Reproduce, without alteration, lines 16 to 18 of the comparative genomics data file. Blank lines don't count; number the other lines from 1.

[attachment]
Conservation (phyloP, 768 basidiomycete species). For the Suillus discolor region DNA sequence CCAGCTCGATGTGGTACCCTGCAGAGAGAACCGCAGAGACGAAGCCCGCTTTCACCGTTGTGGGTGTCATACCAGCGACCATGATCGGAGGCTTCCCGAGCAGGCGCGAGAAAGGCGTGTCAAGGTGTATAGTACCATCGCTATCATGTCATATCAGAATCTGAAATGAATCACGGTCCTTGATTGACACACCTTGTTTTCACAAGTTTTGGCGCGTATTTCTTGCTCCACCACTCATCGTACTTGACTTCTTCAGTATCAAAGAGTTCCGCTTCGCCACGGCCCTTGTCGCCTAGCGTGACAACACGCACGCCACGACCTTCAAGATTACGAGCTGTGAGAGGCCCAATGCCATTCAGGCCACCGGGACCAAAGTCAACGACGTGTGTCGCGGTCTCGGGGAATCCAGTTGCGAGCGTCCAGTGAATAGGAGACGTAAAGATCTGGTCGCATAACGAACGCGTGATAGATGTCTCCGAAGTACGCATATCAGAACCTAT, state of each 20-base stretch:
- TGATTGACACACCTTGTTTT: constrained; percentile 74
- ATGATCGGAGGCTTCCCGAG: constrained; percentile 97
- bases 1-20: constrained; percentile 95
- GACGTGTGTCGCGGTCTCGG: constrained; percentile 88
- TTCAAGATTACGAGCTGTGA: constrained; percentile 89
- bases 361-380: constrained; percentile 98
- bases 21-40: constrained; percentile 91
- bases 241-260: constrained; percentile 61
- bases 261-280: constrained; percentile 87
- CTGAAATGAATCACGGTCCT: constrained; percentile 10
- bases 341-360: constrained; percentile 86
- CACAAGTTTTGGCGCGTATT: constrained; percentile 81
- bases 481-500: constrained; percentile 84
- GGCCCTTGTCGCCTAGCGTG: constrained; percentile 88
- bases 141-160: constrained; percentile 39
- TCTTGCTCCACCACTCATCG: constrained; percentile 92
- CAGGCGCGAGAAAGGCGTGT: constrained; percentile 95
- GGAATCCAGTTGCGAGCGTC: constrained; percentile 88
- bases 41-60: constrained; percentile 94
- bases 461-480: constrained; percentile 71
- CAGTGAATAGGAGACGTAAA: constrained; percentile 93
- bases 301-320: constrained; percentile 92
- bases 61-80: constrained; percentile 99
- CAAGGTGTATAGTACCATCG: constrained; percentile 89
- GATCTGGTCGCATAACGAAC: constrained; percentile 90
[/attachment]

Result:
- bases 141-160: constrained; percentile 39
- TCTTGCTCCACCACTCATCG: constrained; percentile 92
- CAGGCGCGAGAAAGGCGTGT: constrained; percentile 95